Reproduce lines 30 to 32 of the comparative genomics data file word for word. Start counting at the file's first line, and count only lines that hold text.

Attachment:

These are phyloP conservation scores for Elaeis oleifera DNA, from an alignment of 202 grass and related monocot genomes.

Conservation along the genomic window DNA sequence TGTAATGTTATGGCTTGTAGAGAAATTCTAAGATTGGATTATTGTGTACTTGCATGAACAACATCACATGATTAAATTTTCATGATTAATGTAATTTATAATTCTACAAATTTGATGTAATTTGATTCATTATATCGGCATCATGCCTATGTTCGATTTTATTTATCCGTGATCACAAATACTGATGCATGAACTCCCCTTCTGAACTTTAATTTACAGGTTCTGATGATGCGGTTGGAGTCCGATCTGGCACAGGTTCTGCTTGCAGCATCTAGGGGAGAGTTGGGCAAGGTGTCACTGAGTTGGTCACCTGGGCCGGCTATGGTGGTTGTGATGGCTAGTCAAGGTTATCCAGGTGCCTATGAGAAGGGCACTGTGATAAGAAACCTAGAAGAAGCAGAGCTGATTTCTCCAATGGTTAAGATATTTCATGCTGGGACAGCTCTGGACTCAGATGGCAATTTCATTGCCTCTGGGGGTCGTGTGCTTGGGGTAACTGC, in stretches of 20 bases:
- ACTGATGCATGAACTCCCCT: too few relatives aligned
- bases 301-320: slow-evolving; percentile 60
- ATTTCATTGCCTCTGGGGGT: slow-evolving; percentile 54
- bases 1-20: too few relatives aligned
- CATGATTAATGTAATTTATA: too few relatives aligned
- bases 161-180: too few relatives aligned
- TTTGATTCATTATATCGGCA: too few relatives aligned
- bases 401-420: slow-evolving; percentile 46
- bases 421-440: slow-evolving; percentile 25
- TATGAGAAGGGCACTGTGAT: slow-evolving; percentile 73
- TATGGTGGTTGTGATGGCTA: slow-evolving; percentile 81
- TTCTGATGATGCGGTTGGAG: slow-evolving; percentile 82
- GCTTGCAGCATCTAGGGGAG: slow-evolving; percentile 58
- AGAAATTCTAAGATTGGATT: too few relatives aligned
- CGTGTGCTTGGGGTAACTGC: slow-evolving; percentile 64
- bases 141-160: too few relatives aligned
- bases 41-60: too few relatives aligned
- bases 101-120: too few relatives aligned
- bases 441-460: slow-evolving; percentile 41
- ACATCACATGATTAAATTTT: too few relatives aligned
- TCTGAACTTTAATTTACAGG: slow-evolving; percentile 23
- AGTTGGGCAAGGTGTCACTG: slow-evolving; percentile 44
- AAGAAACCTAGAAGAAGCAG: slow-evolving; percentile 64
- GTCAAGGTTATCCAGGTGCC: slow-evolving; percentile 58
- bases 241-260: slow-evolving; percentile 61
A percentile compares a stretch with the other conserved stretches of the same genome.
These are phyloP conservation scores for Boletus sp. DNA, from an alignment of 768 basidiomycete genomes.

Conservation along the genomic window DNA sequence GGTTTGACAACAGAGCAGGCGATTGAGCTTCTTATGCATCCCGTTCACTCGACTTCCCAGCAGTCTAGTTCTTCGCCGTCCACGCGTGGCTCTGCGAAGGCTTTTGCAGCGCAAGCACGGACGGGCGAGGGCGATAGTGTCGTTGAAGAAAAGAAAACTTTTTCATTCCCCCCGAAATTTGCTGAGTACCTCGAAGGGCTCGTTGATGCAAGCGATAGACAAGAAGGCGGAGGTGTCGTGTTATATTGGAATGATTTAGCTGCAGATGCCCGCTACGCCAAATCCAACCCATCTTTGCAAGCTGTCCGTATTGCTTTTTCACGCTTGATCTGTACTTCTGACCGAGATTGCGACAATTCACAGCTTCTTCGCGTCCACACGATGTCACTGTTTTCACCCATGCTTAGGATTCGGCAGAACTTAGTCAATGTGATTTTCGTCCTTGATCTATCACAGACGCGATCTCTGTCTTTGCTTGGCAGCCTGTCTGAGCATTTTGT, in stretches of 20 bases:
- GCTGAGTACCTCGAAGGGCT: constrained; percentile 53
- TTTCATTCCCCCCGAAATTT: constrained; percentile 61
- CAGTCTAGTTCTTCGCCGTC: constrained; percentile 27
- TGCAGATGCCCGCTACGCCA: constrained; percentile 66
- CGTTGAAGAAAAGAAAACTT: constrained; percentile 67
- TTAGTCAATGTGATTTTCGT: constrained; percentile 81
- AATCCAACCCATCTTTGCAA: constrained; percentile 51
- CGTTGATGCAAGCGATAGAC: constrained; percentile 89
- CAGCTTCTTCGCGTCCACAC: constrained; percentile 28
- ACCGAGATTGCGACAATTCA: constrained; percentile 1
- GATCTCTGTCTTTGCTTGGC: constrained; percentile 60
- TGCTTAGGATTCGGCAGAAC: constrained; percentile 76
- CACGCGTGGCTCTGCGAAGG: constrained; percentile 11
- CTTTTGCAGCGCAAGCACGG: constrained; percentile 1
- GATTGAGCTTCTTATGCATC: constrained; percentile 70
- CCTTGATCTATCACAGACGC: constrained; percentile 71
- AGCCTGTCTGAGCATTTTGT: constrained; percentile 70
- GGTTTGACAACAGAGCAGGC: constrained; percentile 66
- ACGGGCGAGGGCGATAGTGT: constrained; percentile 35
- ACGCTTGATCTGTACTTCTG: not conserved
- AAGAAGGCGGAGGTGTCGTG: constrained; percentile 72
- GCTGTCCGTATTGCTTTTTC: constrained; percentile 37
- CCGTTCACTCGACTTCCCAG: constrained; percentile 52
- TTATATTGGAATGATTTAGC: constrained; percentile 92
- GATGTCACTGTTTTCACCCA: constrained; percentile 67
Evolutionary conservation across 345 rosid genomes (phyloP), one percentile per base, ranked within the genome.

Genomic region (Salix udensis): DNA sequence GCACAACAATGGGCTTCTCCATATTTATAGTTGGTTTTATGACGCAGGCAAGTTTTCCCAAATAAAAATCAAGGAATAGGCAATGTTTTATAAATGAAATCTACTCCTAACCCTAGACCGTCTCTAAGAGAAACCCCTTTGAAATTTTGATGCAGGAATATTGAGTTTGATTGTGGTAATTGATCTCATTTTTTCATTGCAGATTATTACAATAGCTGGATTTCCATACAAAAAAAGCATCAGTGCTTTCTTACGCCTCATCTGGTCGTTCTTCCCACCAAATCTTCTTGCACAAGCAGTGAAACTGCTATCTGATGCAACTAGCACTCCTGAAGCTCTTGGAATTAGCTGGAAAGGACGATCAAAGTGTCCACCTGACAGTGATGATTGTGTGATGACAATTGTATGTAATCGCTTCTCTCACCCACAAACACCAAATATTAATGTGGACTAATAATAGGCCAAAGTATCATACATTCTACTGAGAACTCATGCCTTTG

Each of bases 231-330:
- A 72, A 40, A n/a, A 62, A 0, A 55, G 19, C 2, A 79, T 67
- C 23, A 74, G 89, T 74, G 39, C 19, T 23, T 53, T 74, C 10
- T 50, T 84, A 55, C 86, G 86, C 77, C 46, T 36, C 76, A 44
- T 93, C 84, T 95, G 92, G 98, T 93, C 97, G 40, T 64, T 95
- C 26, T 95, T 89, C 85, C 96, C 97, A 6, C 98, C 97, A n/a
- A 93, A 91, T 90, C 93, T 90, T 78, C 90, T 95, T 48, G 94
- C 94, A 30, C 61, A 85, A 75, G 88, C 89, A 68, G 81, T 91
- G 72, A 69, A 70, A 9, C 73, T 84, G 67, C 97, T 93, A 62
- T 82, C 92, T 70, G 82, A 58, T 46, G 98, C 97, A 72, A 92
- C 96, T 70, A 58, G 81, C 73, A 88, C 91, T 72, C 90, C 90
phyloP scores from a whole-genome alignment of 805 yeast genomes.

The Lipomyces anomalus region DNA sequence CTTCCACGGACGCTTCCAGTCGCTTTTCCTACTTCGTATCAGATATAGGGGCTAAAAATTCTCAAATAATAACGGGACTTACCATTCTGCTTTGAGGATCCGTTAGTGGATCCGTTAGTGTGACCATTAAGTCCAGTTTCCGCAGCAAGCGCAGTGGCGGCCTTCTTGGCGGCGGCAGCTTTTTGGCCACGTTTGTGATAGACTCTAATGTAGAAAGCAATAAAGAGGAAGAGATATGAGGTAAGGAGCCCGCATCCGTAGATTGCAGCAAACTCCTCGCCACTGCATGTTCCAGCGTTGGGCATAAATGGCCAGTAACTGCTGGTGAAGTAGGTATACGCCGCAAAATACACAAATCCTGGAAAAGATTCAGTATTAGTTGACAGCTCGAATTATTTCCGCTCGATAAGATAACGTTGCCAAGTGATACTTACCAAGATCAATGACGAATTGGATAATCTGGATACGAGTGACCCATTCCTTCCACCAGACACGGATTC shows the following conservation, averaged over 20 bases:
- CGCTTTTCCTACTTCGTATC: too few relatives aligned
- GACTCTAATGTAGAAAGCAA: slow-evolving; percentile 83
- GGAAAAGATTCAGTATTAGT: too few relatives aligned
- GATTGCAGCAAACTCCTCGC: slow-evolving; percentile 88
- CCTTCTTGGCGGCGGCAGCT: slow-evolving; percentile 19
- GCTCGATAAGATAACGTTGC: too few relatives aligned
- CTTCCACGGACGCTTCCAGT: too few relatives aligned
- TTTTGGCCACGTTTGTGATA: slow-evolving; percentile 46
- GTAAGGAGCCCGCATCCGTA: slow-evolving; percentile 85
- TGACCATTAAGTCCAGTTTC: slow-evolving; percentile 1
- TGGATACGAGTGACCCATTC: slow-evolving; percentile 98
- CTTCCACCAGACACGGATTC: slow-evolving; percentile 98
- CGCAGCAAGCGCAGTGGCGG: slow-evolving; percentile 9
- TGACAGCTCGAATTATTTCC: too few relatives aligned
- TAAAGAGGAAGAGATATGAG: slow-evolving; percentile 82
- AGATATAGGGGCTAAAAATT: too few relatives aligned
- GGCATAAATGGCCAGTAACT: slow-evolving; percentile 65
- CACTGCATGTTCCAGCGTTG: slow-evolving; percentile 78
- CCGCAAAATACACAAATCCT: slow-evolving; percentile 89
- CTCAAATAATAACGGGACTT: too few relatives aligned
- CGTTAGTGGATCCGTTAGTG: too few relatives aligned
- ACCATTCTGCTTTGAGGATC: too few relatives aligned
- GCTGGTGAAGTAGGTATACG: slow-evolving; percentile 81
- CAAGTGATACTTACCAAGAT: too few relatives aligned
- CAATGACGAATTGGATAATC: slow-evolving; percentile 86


Conservation along the genomic window DNA sequence GGTTTGACAACAGAGCAGGCGATTGAGCTTCTTATGCATCCCGTTCACTCGACTTCCCAGCAGTCTAGTTCTTCGCCGTCCACGCGTGGCTCTGCGAAGGCTTTTGCAGCGCAAGCACGGACGGGCGAGGGCGATAGTGTCGTTGAAGAAAAGAAAACTTTTTCATTCCCCCCGAAATTTGCTGAGTACCTCGAAGGGCTCGTTGATGCAAGCGATAGACAAGAAGGCGGAGGTGTCGTGTTATATTGGAATGATTTAGCTGCAGATGCCCGCTACGCCAAATCCAACCCATCTTTGCAAGCTGTCCGTATTGCTTTTTCACGCTTGATCTGTACTTCTGACCGAGATTGCGACAATTCACAGCTTCTTCGCGTCCACACGATGTCACTGTTTTCACCCATGCTTAGGATTCGGCAGAACTTAGTCAATGTGATTTTCGTCCTTGATCTATCACAGACGCGATCTCTGTCTTTGCTTGGCAGCCTGTCTGAGCATTTTGT, in stretches of 20 bases:
- GCTGAGTACCTCGAAGGGCT: constrained; percentile 53
- TTTCATTCCCCCCGAAATTT: constrained; percentile 61